Fake Google robocallers hit with $3.4m fine – but it turns out that the joke's on you

Because it won't have any impact and the FTC probably won't collect the money

Tony Montana on the phone in Scarface

A robocalling scheme that ripped off business owners by claiming to be collecting fees on Google's behalf to improve their search engine results has been fined $3.4m.

But thanks to terrible enforcement efforts by federal regulators, that fine is probably not worth the paper it's written on, With the US government's failure to make rules changes or adequately address the issue of robocalling, the court victory is entirely hollow.

Dustin Pillonato and Justin Ramsey were the main people behind Pointbreak Media and Modern Source Media and were taken to court by the Federal Trade Commission (FTC) for their role in the robocall scam.

The defendants tried multiple different ways of weaseling their way out of liability but the district judge in Florida – Cecilia Altonaga – was having none of it [PDF]. They were both personally liable, she decided, because they had taken part directly in the scams, including providing phone numbers and the merchant account through the money was funneled.

The judge also rejected the pair's efforts at corporate confusion by throwing out arguments that the two companies were different entities, pointing out that they used the same merchant accounts, databases, sales scripts and contracts. The scammers had tried to play a corporate shell game by shifting workers between different companies and subleasing workspace from one company to another in an effort to escape liability, she said. But their efforts amounted to nothing.

The judge also denied the defendants' efforts to get a jury trial by arguing that there were no triable issues to be decided. In short, Judge Altonaga appears to be as infuriated with robocallers as the rest of the nation.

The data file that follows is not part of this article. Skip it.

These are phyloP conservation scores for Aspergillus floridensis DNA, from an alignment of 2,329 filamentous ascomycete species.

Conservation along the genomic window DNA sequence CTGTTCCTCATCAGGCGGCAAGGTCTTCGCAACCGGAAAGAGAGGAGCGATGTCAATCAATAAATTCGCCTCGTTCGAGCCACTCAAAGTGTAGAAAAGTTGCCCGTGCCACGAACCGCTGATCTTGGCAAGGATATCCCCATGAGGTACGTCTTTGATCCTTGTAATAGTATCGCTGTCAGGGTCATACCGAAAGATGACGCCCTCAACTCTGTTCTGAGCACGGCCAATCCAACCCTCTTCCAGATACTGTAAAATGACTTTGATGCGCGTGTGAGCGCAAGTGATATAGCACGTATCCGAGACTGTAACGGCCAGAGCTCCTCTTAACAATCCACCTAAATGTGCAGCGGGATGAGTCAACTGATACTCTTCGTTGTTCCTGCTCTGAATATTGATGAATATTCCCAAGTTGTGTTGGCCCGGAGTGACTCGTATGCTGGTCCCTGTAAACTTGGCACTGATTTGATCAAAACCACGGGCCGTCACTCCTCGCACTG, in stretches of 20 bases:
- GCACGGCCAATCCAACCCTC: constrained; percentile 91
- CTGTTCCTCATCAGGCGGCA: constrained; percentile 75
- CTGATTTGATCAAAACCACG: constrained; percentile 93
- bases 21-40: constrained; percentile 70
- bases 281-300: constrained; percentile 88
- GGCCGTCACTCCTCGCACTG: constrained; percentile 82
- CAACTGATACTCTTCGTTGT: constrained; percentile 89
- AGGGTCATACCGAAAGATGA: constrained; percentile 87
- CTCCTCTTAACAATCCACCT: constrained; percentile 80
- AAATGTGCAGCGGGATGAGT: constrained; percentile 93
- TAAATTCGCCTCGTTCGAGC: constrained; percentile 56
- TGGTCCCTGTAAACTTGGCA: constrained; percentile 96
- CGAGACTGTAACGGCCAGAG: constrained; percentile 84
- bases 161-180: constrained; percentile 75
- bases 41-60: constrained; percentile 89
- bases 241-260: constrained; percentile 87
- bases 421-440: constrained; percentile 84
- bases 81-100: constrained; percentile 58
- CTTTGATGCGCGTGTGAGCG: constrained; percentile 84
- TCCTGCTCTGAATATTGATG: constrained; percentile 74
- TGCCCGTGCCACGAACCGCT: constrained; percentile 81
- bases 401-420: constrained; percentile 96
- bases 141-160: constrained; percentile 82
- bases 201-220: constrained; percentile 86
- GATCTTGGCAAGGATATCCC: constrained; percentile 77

The FTC outlined the details of the scheme in its initial lawsuit filed back in May 2018. The companies robocalled people – many on the National Do Not Call Registry – claiming that their business was going to be removed Google's search engine because they had not "claimed and verified" their listing.

That process could be done for a fee, the recorded message explained, but they would have to talk to a "Google specialist" to do so. That approach then opened the door to telemarketers who made various bogus claims including that they could add keywords to their Google listings for a few hundred dollars.

How about being ripped off again?

Once in the system, some of those that paid for the fake service were later contacted about another deal. Callers offered to guarantee a top search result placement for an upfront fee of $950 and a monthly payment of between $100 and $170. It was all nonsense.

The judge issued summary judgment against the two, including a permanent injunction and a money judgment for $3,367,666.30. Which is great – in theory.

Except with robocalls becoming more and more of a nuisance and federal regulators seemingly doing little to reduce them, people have started digging into their actual efforts.

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One key issue is that both the FTC and sister organization the FCC keep using the large fines levied against robocallers as evidence they are effectively clamping down on the practice. But the volume of robocalls continues unabated and the fines are never collected, making the whole thing a charade.

The FCC refuses to make simple changes to the rules that would be far more effective than occasional, uncollected fines. Critics point to close ties between FCC chair Ajit Pai and the telecoms industry that makes a fortune from robocalling to explain why he keeps promising to do everything in his power to fix the problem while doing nothing in his power to fix the problem.

But it's worse than that. Since 2015, the FCC has fined companies a total of $208.4m but, according to an investigation by the Wall Street Journal, has collected less than $7,000: a pathetic 0.003 per cent claim rate.

The FTC does little better. Since 2004, it has fined companies a total of $1.5bn and recovered just $121m, giving it a recovery rate of eight per cent.

Vroom vroom

The regulators aren't very open about their failure to get the money they so proudly announce, but in a related filing to this week's $3.4m judgment against Pointbreak Media and Modern Source Media, the issue is clear.

This week, the FTC filed a motion to vacate the $2.5m judgment against another of the people caught up in the Google listing robocalling scam, Daniel Carver of Perfect Image Online and Pinnacle Presence, in return for him selling his Lexus.

If he sells the 2016 luxury vehicle – worth about $20,000 - and gives the FTC the money, he's off the hook for the remaining $2.48m. Similar deals were reached with another two related defendants: Jennefer Ramsey and Stephanie Watt.

It's time to stop celebrating the FCC and FTC's headline fine figures as a sign that they are doing their jobs effectively and start looking for real metrics, as well as start demanding explanations for the agencies failure to have any appreciable impact on the nuisance of robocalling. ®




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